Most operators are looking at the ITU G.9807.1 standard for symmetrical 10 Gbit/s PON, called XGS PON. Some deployments have already begun. Aside from XGS PON, a minority of operators (most notably Verizon today) plan to move to NG-PON2 (ITU G. 689), which combines time-division multiplexing (TDM) and wavelength-division multiplexing (WDM) PON to deliver 4×10 Gbit/s symmetrical wavelengths per system. Regardless of approach, operators agree that the next rate is symmetrical 10 Gbit/s.
To sum up, meeting the communication demands of the coming Fourth Industrial Revolution will require a combined effort of mobile and fixed networks. Operators that myopically focus only on the 5G opportunities risk losing out on the full set of financial rewards.
Looking ahead – A word of caution
The past several years have not been kind to the global telecom industry. Wireless markets are saturated, fixed-line services are under pressure from cord cutting and both are increasingly commoditized in many regions. Competition is becoming ever more brutal, owing to both aggressive operators within the industry and interlopers moving in from adjacent industries. Regulatory changes are becoming less predictable. Consumers are more resistant to price increases. Telecom companies are facing huge investment decisions over the next few years.
Telecom executives are well aware of their declining attractiveness to investors. In hopes of reversing the trend by boosting shareholder value, many are looking for a better strategic path. PwC’s strategy-consulting business elucidates on two options for creating value in this disruptive age. The first path is diversification – increasing revenues and profits by moving into new businesses. AT&T’s purchase of Time Warner and Orange’s moves into financial services are examples. The second path is an infrastructure play – to double down on or restructure the company’s assets while improving results through renewed management focus and increased transparency for investors. This path can position a company for new networking-oriented revenue streams. Case in point: TDC, Denmark’s incumbent operator, which recently split into Nuuday for its market-facing brands and TDC NetCo for its network operations; or Telstra in Australia, which has set up a separate InfraCo business division for its fixed infrastructure assets and operations.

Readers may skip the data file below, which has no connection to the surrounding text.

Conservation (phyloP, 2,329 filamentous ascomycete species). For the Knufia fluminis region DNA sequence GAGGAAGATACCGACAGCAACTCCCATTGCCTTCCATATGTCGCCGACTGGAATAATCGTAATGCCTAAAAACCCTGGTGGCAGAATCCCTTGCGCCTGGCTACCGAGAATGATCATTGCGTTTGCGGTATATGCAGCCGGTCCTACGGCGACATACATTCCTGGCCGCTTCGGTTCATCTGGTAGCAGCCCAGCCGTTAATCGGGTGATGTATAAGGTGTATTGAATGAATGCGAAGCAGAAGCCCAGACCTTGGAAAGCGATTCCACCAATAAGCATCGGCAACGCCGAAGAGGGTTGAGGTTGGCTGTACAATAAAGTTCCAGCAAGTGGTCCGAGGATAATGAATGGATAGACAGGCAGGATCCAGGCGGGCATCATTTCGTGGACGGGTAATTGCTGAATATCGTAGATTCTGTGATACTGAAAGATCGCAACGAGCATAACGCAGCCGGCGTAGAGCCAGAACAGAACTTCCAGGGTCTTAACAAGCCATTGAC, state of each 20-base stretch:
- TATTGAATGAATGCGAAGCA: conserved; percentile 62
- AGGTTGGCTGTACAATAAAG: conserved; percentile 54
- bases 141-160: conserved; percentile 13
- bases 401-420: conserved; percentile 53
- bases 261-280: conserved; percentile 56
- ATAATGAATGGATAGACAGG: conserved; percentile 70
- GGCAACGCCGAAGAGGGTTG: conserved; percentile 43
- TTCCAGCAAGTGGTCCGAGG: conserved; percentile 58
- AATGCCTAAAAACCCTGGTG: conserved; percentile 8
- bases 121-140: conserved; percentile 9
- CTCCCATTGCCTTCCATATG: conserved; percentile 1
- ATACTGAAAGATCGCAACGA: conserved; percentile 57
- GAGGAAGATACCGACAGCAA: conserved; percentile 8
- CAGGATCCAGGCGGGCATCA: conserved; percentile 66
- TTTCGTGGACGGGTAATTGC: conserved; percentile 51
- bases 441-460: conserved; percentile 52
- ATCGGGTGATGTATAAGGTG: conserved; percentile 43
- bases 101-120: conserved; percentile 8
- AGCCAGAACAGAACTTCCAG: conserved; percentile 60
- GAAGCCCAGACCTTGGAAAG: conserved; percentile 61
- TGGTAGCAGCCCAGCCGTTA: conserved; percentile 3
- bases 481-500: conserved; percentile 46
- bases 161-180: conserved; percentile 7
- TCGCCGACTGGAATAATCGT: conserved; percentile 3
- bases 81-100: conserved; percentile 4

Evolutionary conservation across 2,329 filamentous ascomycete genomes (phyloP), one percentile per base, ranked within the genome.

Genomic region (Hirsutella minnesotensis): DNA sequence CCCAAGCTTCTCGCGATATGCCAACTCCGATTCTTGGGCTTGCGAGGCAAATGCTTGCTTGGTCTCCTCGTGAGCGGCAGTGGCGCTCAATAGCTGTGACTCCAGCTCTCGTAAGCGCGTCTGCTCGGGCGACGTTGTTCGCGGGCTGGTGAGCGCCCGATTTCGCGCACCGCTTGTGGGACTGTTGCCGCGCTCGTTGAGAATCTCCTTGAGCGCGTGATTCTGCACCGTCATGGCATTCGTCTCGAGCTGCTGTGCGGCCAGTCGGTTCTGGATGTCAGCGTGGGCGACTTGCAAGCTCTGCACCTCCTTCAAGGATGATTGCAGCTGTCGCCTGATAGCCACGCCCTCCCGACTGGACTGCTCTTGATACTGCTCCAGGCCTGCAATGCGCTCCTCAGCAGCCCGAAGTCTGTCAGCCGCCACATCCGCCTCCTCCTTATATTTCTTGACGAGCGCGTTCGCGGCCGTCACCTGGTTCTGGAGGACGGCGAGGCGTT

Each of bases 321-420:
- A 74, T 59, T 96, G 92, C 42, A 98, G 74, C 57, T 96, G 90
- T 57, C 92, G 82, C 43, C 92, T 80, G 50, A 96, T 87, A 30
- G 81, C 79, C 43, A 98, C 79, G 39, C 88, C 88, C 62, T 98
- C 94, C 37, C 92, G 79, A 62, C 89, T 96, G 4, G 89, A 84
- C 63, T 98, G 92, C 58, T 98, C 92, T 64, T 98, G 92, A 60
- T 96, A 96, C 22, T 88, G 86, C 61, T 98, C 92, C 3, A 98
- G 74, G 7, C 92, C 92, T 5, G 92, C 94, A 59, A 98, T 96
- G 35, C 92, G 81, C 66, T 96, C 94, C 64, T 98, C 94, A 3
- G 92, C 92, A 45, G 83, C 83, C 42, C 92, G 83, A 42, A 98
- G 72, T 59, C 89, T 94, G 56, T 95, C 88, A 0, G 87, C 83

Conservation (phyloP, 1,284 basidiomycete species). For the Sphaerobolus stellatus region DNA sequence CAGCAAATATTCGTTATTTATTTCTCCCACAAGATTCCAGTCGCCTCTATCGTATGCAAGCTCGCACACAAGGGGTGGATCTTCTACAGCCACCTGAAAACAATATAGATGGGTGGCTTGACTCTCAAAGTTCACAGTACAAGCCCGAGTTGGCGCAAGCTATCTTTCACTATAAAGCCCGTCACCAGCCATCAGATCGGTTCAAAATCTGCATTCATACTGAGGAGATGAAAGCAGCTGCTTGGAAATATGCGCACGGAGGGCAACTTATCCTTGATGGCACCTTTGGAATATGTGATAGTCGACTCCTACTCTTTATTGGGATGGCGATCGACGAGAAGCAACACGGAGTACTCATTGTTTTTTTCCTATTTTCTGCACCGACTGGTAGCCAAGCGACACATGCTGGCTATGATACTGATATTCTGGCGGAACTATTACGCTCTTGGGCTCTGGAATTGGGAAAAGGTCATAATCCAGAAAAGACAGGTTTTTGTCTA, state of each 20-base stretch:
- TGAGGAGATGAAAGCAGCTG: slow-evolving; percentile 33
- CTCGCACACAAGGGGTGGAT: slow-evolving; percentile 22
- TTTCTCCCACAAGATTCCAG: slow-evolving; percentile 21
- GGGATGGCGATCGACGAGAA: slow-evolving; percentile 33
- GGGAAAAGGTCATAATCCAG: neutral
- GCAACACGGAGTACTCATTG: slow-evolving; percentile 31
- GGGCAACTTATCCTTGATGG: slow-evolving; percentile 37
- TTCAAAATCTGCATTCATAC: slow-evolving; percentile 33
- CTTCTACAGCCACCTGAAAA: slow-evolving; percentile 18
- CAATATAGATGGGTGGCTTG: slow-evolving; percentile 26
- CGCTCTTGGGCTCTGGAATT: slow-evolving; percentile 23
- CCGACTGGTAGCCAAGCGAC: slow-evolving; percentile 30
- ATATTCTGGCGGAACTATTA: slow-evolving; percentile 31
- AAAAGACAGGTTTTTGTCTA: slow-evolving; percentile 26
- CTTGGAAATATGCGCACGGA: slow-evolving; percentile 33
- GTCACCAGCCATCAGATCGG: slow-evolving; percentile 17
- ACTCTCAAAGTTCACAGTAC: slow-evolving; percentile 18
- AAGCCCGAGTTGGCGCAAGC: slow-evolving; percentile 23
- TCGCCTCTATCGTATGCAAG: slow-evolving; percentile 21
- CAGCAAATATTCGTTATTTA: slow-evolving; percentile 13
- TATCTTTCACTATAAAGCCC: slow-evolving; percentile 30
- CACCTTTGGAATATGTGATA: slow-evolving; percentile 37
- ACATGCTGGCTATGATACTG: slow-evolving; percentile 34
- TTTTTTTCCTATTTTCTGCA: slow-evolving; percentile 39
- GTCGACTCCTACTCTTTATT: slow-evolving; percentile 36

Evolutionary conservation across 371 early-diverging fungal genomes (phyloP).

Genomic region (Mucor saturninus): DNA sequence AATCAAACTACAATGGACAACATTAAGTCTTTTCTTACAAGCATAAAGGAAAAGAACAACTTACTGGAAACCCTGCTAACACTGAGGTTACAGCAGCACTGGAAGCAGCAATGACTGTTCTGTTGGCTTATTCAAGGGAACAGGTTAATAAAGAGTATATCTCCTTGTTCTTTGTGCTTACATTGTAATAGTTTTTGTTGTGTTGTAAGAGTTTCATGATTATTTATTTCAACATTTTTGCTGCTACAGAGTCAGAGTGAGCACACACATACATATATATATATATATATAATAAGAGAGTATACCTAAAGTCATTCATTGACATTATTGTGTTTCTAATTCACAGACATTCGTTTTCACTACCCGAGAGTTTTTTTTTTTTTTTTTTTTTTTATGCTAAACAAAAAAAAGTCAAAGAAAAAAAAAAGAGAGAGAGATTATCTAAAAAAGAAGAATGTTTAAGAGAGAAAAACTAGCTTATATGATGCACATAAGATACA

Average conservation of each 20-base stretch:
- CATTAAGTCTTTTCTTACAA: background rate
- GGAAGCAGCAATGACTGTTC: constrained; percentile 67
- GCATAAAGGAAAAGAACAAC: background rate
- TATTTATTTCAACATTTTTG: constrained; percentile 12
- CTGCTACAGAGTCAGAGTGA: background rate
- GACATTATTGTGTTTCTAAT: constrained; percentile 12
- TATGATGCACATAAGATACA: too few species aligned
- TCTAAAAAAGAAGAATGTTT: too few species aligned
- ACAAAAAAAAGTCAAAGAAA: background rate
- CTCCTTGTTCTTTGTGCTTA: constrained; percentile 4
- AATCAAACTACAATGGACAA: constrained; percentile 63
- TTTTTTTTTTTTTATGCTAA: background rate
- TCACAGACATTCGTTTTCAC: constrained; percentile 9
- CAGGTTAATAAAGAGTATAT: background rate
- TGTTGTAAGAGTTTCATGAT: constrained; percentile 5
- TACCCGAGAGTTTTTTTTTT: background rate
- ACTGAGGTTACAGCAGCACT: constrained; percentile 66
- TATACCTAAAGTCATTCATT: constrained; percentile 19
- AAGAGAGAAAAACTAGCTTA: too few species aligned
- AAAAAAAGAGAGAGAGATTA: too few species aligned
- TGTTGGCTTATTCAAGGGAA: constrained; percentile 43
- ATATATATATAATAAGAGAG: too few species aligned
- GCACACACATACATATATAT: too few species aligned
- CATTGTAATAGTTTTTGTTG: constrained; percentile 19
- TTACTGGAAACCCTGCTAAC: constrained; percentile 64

The logic of each choice, from the point of view of shareholders and investors, is sound. Those looking for growth will likely be attracted to the companies looking to diversify, whereas those who prefer steady dividends will look to the infrastructure plays.